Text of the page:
In case you think I spent the whole weekend decorating my yard and building scarecrows as mentioned in my previous post, allow me to set the record straight. Last Saturday I did my part for the animals when I participated in the "Walk for Farm Animals" sponsored by Farm Sanctuary http://www.farmsanctuary.org/ whose mission is to "protect farm animals from cruelty, inspire change in the way society views and treats farm animals, and promote compassionate vegan living." Although there were organized walks all across the country for this purpose, I walked in Rehoboth Beach, Delaware, where our group walked up and down the boardwalk, holding up our signs and distributing pamphlets and literature to educate and raise awareness about factory farming and Farm Sanctuary.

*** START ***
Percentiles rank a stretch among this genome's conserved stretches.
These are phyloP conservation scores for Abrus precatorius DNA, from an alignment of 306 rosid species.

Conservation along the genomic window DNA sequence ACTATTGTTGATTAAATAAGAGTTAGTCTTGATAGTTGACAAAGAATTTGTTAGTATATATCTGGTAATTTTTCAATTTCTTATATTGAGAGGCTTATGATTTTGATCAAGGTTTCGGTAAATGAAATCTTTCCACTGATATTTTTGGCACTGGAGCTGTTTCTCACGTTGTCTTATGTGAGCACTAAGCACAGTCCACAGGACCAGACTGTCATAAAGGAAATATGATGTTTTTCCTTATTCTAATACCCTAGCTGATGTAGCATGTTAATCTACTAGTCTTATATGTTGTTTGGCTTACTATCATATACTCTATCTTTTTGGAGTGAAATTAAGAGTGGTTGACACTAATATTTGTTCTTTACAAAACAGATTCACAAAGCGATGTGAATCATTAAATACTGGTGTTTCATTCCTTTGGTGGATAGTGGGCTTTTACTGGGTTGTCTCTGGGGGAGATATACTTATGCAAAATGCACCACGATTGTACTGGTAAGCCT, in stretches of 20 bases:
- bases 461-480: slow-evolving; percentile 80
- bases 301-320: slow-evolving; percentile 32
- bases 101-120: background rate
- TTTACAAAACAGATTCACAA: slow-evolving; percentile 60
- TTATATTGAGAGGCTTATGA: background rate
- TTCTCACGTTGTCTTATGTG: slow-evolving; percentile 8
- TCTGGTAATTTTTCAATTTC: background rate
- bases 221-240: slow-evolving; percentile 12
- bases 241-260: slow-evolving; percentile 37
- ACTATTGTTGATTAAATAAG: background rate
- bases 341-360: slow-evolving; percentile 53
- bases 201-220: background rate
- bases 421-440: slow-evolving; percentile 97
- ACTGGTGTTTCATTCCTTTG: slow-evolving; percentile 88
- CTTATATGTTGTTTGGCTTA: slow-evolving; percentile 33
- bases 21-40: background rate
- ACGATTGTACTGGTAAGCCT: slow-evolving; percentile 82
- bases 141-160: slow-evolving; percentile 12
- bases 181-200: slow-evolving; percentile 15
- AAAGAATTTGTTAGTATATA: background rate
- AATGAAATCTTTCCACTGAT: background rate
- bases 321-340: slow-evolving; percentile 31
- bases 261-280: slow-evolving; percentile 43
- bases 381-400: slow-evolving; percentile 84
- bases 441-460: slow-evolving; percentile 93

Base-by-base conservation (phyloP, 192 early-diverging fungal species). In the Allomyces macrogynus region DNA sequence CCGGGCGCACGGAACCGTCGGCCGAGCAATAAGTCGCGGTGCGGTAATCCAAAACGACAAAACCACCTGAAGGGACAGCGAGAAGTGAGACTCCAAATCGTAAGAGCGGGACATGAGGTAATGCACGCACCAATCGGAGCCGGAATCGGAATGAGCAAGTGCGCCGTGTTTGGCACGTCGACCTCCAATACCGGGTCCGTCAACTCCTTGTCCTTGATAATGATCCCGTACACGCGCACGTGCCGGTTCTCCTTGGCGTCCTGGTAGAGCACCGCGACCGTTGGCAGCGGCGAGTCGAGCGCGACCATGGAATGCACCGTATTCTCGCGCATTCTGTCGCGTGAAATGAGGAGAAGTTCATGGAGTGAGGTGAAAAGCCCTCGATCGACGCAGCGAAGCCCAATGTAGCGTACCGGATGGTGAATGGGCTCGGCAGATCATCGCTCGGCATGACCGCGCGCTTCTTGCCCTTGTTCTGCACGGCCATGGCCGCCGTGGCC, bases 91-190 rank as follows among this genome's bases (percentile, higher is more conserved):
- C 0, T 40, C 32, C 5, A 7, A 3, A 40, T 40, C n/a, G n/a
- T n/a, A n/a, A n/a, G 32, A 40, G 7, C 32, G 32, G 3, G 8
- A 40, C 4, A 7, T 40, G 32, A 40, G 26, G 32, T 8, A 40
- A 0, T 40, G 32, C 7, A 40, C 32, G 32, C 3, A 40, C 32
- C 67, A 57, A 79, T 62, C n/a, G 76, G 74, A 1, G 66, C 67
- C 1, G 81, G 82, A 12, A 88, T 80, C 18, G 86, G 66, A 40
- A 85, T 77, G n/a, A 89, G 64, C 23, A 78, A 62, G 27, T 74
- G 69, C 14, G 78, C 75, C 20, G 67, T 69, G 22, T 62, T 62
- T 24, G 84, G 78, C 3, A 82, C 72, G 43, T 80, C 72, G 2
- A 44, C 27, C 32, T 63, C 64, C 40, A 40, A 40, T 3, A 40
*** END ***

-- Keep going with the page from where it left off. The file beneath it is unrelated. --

Until about a year ago, I'd never heard of Farm Sanctuary until I got a piece of literature in the mail. Considering all the mail I get on a daily basis from all kinds of charities requesting my financial support, it's a wonder this didn't end up in my recycle bin, as much of it does in my house. Don't get me wrong; there are many, many worthy animal and environmental charities out there, and I contribute to a lot of them, but I simply cannot afford to give to everyone that asks. Believe me, I'd love to, but I can't. In any event, I clearly remember opening up Farm Sanctuary's mailing at the kitchen table and it not broke my heart, but it opened my eyes to the horrors of factory farming, which is where the majority of the meat, eggs and dairy in our grocery stores come from. When I read and saw the horrendous conditions these animals are forced to live in for the sole purpose of human consumption, it made me sick. It also made me question my own eating habits. I've never been a huge carnivore to begin with, but I have to be honest; I did enjoy the occasional cheeseburger or a couple of strips of bacon with my eggs and loved smothering my Thanksgiving turkey with big helpings of gravy and mashed potatoes. Never again. Please don't misunderstand me; I'm not sitting in judgment of ANYONE who does eat meat (my husband, for example, will never go meatless and I wouldn't even attempt to win that battle) but it's something that I choose not to do anymore. And I don't miss it or crave it at all. That is, I guess you could say that I don't eat mammals (beef, pork or chicken), but I still eat seafood (fish, shrimp and crabs). I don't think I can ever completely go the vegan route, which would also mean giving up dairy and eggs. I think if animals are treated humanely and live in environments where they can thrive as God intended them to (case in point; my chickens!) and are not shoved up against each other in tiny cages and shot up with growth hormones and antibiotics, as they are in factory farms, then drinking organic milk from a happy cow who is allowed to field graze, not a confined, stressed out one, doesn't make me feel like I'm contributing to what I consider a crime against animals. In fact, I'm now drinking more soy and rice milk than I am cow's milk, which is truly not as bad as it sounds. Really. As for eggs, I only have to walk as far as my backyard for those and if you've seen some of my earlier posts, I don't think I have to convince you as to what spoiled queens those ladies are! Maybe this logic sounds completely looney to you, but so be it. I feel better - or should I say that my conscience feels better about living my life this way. Remember the "just say no" campaign started by First Lady Nancy Reagan back in the 1980s to discourage kids from engaging in recreational drug use? I guess this is my own personal campaign where I will "just say no" to animal cruelty in factory farms.